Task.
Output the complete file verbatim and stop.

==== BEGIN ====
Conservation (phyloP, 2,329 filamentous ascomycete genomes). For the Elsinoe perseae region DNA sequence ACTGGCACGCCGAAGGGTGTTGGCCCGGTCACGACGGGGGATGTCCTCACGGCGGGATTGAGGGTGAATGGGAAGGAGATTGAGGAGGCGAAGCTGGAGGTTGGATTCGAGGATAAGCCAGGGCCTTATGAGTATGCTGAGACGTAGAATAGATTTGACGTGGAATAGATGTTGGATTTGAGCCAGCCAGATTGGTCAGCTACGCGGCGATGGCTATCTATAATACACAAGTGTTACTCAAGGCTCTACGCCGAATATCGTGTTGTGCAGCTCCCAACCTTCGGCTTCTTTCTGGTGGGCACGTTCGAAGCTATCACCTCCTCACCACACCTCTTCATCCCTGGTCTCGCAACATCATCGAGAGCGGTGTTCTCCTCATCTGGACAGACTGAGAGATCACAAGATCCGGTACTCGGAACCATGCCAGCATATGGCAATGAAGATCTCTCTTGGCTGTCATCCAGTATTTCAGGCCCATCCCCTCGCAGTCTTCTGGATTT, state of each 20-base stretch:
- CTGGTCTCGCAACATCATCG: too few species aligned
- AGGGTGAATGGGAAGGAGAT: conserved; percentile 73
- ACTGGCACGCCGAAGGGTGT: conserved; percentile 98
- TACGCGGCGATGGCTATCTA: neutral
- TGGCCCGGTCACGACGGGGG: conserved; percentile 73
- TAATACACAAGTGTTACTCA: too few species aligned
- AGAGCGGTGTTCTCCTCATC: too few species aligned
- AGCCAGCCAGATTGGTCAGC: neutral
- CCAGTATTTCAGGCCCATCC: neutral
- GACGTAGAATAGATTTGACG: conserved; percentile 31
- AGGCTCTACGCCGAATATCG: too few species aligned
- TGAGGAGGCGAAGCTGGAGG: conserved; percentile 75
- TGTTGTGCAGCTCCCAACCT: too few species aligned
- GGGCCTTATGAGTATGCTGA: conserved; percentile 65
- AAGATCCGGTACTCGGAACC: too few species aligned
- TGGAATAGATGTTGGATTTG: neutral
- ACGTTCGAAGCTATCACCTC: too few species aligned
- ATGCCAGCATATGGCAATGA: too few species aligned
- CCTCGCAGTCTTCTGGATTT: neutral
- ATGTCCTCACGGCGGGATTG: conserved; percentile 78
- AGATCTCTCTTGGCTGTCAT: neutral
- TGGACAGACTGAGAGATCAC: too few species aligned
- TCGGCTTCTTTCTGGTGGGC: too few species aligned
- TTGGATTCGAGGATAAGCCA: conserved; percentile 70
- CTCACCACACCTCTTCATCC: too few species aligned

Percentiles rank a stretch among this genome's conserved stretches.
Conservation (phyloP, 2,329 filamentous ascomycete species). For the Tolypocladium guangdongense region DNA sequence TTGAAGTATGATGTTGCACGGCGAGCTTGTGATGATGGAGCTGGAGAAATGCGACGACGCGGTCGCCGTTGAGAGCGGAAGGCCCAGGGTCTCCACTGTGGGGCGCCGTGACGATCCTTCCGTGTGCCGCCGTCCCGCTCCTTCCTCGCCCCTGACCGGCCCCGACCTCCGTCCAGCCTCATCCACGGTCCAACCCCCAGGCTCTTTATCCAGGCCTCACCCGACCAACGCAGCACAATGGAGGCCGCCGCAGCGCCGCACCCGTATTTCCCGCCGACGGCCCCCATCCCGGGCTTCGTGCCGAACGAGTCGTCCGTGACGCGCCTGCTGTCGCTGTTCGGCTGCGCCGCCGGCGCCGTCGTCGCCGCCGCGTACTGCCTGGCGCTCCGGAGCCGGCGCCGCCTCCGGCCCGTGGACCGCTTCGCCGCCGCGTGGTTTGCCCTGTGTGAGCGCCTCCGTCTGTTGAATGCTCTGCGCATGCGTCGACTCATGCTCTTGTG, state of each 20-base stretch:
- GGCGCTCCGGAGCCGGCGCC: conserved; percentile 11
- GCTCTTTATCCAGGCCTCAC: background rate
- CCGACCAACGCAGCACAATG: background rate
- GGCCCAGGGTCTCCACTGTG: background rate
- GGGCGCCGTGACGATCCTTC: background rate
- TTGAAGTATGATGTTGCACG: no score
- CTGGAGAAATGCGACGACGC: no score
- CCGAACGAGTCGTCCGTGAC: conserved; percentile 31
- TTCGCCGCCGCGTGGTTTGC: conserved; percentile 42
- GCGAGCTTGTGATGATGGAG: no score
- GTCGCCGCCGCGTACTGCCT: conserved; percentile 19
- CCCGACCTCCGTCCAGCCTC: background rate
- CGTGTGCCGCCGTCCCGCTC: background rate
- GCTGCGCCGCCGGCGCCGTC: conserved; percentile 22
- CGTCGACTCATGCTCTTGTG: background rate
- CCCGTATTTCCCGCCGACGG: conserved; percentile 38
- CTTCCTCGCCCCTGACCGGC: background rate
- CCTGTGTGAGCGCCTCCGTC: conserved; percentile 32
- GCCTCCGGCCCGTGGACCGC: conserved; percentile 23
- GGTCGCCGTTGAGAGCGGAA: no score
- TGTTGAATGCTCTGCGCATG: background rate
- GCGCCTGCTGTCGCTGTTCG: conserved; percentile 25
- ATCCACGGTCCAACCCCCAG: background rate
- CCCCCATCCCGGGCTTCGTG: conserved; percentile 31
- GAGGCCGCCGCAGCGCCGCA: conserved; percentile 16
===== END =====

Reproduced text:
Conservation (phyloP, 2,329 filamentous ascomycete genomes). For the Elsinoe perseae region DNA sequence ACTGGCACGCCGAAGGGTGTTGGCCCGGTCACGACGGGGGATGTCCTCACGGCGGGATTGAGGGTGAATGGGAAGGAGATTGAGGAGGCGAAGCTGGAGGTTGGATTCGAGGATAAGCCAGGGCCTTATGAGTATGCTGAGACGTAGAATAGATTTGACGTGGAATAGATGTTGGATTTGAGCCAGCCAGATTGGTCAGCTACGCGGCGATGGCTATCTATAATACACAAGTGTTACTCAAGGCTCTACGCCGAATATCGTGTTGTGCAGCTCCCAACCTTCGGCTTCTTTCTGGTGGGCACGTTCGAAGCTATCACCTCCTCACCACACCTCTTCATCCCTGGTCTCGCAACATCATCGAGAGCGGTGTTCTCCTCATCTGGACAGACTGAGAGATCACAAGATCCGGTACTCGGAACCATGCCAGCATATGGCAATGAAGATCTCTCTTGGCTGTCATCCAGTATTTCAGGCCCATCCCCTCGCAGTCTTCTGGATTT, state of each 20-base stretch:
- CTGGTCTCGCAACATCATCG: too few species aligned
- AGGGTGAATGGGAAGGAGAT: conserved; percentile 73
- ACTGGCACGCCGAAGGGTGT: conserved; percentile 98
- TACGCGGCGATGGCTATCTA: neutral
- TGGCCCGGTCACGACGGGGG: conserved; percentile 73
- TAATACACAAGTGTTACTCA: too few species aligned
- AGAGCGGTGTTCTCCTCATC: too few species aligned
- AGCCAGCCAGATTGGTCAGC: neutral
- CCAGTATTTCAGGCCCATCC: neutral
- GACGTAGAATAGATTTGACG: conserved; percentile 31
- AGGCTCTACGCCGAATATCG: too few species aligned
- TGAGGAGGCGAAGCTGGAGG: conserved; percentile 75
- TGTTGTGCAGCTCCCAACCT: too few species aligned
- GGGCCTTATGAGTATGCTGA: conserved; percentile 65
- AAGATCCGGTACTCGGAACC: too few species aligned
- TGGAATAGATGTTGGATTTG: neutral
- ACGTTCGAAGCTATCACCTC: too few species aligned
- ATGCCAGCATATGGCAATGA: too few species aligned
- CCTCGCAGTCTTCTGGATTT: neutral
- ATGTCCTCACGGCGGGATTG: conserved; percentile 78
- AGATCTCTCTTGGCTGTCAT: neutral
- TGGACAGACTGAGAGATCAC: too few species aligned
- TCGGCTTCTTTCTGGTGGGC: too few species aligned
- TTGGATTCGAGGATAAGCCA: conserved; percentile 70
- CTCACCACACCTCTTCATCC: too few species aligned

Percentiles rank a stretch among this genome's conserved stretches.
Conservation (phyloP, 2,329 filamentous ascomycete species). For the Tolypocladium guangdongense region DNA sequence TTGAAGTATGATGTTGCACGGCGAGCTTGTGATGATGGAGCTGGAGAAATGCGACGACGCGGTCGCCGTTGAGAGCGGAAGGCCCAGGGTCTCCACTGTGGGGCGCCGTGACGATCCTTCCGTGTGCCGCCGTCCCGCTCCTTCCTCGCCCCTGACCGGCCCCGACCTCCGTCCAGCCTCATCCACGGTCCAACCCCCAGGCTCTTTATCCAGGCCTCACCCGACCAACGCAGCACAATGGAGGCCGCCGCAGCGCCGCACCCGTATTTCCCGCCGACGGCCCCCATCCCGGGCTTCGTGCCGAACGAGTCGTCCGTGACGCGCCTGCTGTCGCTGTTCGGCTGCGCCGCCGGCGCCGTCGTCGCCGCCGCGTACTGCCTGGCGCTCCGGAGCCGGCGCCGCCTCCGGCCCGTGGACCGCTTCGCCGCCGCGTGGTTTGCCCTGTGTGAGCGCCTCCGTCTGTTGAATGCTCTGCGCATGCGTCGACTCATGCTCTTGTG, state of each 20-base stretch:
- GGCGCTCCGGAGCCGGCGCC: conserved; percentile 11
- GCTCTTTATCCAGGCCTCAC: background rate
- CCGACCAACGCAGCACAATG: background rate
- GGCCCAGGGTCTCCACTGTG: background rate
- GGGCGCCGTGACGATCCTTC: background rate
- TTGAAGTATGATGTTGCACG: no score
- CTGGAGAAATGCGACGACGC: no score
- CCGAACGAGTCGTCCGTGAC: conserved; percentile 31
- TTCGCCGCCGCGTGGTTTGC: conserved; percentile 42
- GCGAGCTTGTGATGATGGAG: no score
- GTCGCCGCCGCGTACTGCCT: conserved; percentile 19
- CCCGACCTCCGTCCAGCCTC: background rate
- CGTGTGCCGCCGTCCCGCTC: background rate
- GCTGCGCCGCCGGCGCCGTC: conserved; percentile 22
- CGTCGACTCATGCTCTTGTG: background rate
- CCCGTATTTCCCGCCGACGG: conserved; percentile 38
- CTTCCTCGCCCCTGACCGGC: background rate
- CCTGTGTGAGCGCCTCCGTC: conserved; percentile 32
- GCCTCCGGCCCGTGGACCGC: conserved; percentile 23
- GGTCGCCGTTGAGAGCGGAA: no score
- TGTTGAATGCTCTGCGCATG: background rate
- GCGCCTGCTGTCGCTGTTCG: conserved; percentile 25
- ATCCACGGTCCAACCCCCAG: background rate
- CCCCCATCCCGGGCTTCGTG: conserved; percentile 31
- GAGGCCGCCGCAGCGCCGCA: conserved; percentile 16